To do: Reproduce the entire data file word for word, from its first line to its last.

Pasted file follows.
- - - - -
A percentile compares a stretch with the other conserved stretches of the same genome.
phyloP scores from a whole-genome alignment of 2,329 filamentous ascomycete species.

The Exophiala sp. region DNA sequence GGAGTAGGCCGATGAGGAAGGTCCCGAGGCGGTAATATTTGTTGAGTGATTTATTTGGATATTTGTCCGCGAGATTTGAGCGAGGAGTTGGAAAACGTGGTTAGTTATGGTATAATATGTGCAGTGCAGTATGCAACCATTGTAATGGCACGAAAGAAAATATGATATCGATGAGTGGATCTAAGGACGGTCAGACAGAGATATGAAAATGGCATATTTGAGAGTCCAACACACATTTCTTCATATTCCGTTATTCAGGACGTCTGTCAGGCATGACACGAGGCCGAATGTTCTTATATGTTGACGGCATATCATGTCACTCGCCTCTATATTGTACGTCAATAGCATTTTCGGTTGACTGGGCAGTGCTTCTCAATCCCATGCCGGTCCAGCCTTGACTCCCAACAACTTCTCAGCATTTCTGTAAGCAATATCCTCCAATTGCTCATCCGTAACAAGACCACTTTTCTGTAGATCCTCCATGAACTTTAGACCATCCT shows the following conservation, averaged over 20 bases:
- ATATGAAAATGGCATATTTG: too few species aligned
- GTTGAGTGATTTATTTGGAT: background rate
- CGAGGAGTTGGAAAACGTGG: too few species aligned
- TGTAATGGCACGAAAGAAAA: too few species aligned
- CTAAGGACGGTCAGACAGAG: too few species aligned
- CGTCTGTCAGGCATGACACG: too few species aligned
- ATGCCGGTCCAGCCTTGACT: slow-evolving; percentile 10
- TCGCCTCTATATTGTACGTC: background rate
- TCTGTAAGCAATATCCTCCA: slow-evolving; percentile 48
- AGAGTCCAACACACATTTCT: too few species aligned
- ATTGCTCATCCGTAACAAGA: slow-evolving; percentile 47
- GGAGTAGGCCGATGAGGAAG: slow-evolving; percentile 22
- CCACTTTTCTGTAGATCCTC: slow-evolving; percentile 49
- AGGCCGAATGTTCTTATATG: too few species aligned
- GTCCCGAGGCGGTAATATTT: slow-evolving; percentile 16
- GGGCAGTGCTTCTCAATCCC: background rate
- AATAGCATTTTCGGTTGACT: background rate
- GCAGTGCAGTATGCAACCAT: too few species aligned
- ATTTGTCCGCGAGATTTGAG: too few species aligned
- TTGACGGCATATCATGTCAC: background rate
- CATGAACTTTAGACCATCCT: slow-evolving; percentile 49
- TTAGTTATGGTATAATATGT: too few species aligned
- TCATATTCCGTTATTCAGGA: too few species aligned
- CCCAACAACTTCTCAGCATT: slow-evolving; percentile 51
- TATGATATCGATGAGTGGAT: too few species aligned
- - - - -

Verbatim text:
A percentile compares a stretch with the other conserved stretches of the same genome.
phyloP scores from a whole-genome alignment of 2,329 filamentous ascomycete species.

The Exophiala sp. region DNA sequence GGAGTAGGCCGATGAGGAAGGTCCCGAGGCGGTAATATTTGTTGAGTGATTTATTTGGATATTTGTCCGCGAGATTTGAGCGAGGAGTTGGAAAACGTGGTTAGTTATGGTATAATATGTGCAGTGCAGTATGCAACCATTGTAATGGCACGAAAGAAAATATGATATCGATGAGTGGATCTAAGGACGGTCAGACAGAGATATGAAAATGGCATATTTGAGAGTCCAACACACATTTCTTCATATTCCGTTATTCAGGACGTCTGTCAGGCATGACACGAGGCCGAATGTTCTTATATGTTGACGGCATATCATGTCACTCGCCTCTATATTGTACGTCAATAGCATTTTCGGTTGACTGGGCAGTGCTTCTCAATCCCATGCCGGTCCAGCCTTGACTCCCAACAACTTCTCAGCATTTCTGTAAGCAATATCCTCCAATTGCTCATCCGTAACAAGACCACTTTTCTGTAGATCCTCCATGAACTTTAGACCATCCT shows the following conservation, averaged over 20 bases:
- ATATGAAAATGGCATATTTG: too few species aligned
- GTTGAGTGATTTATTTGGAT: background rate
- CGAGGAGTTGGAAAACGTGG: too few species aligned
- TGTAATGGCACGAAAGAAAA: too few species aligned
- CTAAGGACGGTCAGACAGAG: too few species aligned
- CGTCTGTCAGGCATGACACG: too few species aligned
- ATGCCGGTCCAGCCTTGACT: slow-evolving; percentile 10
- TCGCCTCTATATTGTACGTC: background rate
- TCTGTAAGCAATATCCTCCA: slow-evolving; percentile 48
- AGAGTCCAACACACATTTCT: too few species aligned
- ATTGCTCATCCGTAACAAGA: slow-evolving; percentile 47
- GGAGTAGGCCGATGAGGAAG: slow-evolving; percentile 22
- CCACTTTTCTGTAGATCCTC: slow-evolving; percentile 49
- AGGCCGAATGTTCTTATATG: too few species aligned
- GTCCCGAGGCGGTAATATTT: slow-evolving; percentile 16
- GGGCAGTGCTTCTCAATCCC: background rate
- AATAGCATTTTCGGTTGACT: background rate
- GCAGTGCAGTATGCAACCAT: too few species aligned
- ATTTGTCCGCGAGATTTGAG: too few species aligned
- TTGACGGCATATCATGTCAC: background rate
- CATGAACTTTAGACCATCCT: slow-evolving; percentile 49
- TTAGTTATGGTATAATATGT: too few species aligned
- TCATATTCCGTTATTCAGGA: too few species aligned
- CCCAACAACTTCTCAGCATT: slow-evolving; percentile 51
- TATGATATCGATGAGTGGAT: too few species aligned